The Japanese view of nature is also reflected in their landscape paintings. The sky, mountains, lakes, click here to view in a larger formatwaterfalls, rocks, and trees are proportionally much larger than human figures. While the Western landscape paintings mostly show human figures as larger than the landscape and its elements.

Buddhism was introduced in Japan in 552, 594, with Prince Shotoku, as one of the critical figures in the expansion of Buddhism in Japan. Buddhism's presence from the sixth century on played two major roles in development of Japanese art and beauty. Buddhism provided a world view and the philosophical basis for arts and architecture. Second, it offered the basic blue print for new art forms needed in their religious rituals.

By the twelfth century, Zen was introduced in Japan by the monk Eisai and others in the form of Tendai teaching. The Kamakura period (1185-1392) marked an impact on Japanese architecture and philosophy. In addition to the cult of the samurai, Zen Buddhism and its architecture had a great influence on Japan. By the fourteenth century, the sect was firmly and widely accepted, especially by the samurai (the military class).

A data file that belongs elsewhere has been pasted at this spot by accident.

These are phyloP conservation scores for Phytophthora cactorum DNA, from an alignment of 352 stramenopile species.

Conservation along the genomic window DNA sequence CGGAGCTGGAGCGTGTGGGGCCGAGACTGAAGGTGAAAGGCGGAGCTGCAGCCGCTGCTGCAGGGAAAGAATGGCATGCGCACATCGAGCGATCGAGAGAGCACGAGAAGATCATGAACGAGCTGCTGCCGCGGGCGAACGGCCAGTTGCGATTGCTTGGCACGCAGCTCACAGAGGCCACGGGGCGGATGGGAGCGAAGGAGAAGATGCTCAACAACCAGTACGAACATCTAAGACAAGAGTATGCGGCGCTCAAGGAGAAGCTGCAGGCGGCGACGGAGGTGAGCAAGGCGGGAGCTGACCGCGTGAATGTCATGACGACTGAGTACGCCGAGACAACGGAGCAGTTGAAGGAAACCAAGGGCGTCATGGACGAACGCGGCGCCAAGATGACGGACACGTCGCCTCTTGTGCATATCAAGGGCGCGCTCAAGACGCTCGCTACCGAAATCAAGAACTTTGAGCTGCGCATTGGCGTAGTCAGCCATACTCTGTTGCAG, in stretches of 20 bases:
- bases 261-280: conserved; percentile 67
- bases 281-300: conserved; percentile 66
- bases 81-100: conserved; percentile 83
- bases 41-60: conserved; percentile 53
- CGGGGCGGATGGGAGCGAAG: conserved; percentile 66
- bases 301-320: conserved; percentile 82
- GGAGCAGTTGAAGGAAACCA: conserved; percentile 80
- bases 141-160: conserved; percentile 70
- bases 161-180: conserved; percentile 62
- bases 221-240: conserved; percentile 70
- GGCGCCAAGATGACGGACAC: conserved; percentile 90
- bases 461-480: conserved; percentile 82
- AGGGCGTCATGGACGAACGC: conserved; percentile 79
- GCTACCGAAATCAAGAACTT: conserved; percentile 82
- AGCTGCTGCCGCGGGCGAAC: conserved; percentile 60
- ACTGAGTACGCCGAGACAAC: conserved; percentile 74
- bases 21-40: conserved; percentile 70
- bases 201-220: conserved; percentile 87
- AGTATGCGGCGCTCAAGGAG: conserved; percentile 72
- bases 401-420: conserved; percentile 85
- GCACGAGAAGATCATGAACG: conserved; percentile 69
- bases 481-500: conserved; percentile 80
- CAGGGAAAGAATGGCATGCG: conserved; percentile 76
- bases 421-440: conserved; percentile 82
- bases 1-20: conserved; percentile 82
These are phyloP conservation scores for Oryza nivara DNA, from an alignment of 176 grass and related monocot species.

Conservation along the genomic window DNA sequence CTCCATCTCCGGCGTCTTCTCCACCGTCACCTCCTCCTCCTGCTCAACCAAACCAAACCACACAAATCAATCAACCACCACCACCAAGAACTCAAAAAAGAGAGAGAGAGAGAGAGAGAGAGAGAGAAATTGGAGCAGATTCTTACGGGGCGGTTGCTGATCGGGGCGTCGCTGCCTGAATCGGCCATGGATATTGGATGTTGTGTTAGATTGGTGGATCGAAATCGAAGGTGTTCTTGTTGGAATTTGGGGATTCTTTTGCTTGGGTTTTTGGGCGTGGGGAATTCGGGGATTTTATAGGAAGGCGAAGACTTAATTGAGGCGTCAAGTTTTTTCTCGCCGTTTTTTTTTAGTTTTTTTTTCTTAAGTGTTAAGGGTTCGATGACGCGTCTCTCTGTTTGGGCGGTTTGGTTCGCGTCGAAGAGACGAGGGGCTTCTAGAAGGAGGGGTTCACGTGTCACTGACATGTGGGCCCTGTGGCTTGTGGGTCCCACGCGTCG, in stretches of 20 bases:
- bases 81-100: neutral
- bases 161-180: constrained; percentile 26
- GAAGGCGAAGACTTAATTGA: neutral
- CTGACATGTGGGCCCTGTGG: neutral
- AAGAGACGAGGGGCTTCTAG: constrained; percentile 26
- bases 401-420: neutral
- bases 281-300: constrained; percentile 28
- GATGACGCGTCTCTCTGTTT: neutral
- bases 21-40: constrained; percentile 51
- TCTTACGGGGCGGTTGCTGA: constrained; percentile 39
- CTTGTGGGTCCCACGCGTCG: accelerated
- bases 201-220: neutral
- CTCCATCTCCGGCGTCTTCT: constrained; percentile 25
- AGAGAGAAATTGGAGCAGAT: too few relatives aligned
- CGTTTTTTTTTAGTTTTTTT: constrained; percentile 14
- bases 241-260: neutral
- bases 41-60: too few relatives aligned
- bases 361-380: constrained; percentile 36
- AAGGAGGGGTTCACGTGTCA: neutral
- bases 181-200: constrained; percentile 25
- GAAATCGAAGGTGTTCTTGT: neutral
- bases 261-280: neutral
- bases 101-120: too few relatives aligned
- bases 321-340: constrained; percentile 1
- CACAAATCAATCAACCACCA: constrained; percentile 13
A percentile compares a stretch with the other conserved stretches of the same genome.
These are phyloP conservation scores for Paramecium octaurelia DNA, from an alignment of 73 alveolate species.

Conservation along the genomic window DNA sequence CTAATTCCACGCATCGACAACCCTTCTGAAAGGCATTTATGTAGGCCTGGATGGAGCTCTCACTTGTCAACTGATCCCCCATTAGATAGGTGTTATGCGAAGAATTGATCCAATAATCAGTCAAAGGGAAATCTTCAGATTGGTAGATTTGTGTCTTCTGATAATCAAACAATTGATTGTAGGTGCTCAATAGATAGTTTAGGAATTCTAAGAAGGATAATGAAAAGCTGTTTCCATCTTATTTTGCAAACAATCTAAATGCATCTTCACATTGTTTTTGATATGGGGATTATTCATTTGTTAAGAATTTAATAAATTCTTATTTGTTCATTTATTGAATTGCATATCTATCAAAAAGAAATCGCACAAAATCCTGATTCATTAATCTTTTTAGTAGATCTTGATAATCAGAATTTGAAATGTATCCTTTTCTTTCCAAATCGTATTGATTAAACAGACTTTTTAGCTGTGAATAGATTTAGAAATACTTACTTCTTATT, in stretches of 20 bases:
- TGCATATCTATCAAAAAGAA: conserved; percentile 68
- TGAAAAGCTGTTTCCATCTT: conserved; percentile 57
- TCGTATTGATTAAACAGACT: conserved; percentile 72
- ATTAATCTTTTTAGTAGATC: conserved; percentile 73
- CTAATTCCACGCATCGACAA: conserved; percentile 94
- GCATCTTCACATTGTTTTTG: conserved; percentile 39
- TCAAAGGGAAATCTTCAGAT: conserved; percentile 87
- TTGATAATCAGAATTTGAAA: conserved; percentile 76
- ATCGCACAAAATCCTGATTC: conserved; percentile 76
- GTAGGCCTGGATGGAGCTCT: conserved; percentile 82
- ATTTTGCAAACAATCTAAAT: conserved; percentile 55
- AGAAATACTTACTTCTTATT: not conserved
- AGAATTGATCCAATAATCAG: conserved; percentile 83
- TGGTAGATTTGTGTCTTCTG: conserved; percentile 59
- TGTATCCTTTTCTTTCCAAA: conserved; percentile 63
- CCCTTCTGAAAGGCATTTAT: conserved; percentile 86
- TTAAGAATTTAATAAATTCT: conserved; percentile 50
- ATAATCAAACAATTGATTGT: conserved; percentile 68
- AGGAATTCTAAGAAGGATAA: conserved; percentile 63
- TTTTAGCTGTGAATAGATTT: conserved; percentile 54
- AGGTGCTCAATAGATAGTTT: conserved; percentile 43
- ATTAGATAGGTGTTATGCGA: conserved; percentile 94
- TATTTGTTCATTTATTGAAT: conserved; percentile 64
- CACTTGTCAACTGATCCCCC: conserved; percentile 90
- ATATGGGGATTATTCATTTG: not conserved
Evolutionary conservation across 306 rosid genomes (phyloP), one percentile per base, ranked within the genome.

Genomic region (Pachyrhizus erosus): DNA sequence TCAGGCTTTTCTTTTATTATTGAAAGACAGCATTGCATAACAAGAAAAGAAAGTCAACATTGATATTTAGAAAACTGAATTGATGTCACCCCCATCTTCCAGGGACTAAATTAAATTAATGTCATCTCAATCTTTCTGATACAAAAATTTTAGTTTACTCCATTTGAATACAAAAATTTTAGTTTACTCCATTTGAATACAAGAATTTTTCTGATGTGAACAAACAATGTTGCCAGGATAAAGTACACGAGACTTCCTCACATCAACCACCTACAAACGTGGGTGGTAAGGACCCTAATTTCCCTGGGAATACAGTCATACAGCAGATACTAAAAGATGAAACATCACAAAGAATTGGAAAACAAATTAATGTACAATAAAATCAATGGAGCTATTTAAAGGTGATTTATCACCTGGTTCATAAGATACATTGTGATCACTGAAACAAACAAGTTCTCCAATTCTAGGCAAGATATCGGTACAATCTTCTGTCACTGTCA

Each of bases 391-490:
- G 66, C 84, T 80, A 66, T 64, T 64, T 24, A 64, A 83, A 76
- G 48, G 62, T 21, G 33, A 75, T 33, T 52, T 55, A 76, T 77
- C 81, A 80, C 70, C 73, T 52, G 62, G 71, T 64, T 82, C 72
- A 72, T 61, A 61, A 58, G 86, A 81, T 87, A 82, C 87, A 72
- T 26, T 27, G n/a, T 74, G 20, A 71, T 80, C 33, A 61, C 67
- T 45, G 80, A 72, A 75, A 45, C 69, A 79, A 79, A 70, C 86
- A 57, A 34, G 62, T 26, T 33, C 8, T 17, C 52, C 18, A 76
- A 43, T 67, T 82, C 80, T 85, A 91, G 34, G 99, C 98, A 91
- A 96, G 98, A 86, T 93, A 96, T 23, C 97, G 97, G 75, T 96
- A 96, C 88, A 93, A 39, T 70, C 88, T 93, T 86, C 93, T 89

click here to enlargeAfter the Muromachi period, Chinese paintings were brought from Song China during the Kamakura period creating a great wave of influence on Japanese painting techniques. In the early years of the Moromachi period, most Japanese paintings were the result of copying from famous Chinese landscapes. The paintings were made during the Song and Yuan dynasties, with portrait figures that related to Chinese Taoism and Buddhism.

Many Zen monks began to establish themselves as painters. Among these were Kichizan Mincho, his works began in monochrome and colored paintings. The popular painting style during this time was of Chinese verses composed at Zen monasteries, in which ink paintings in combination with poems by Zen monks called Shigajiku Scrolls. An example of these was the hanging scroll Catching a Catfish with a Gourd, done by Josetsu, a Zen monk.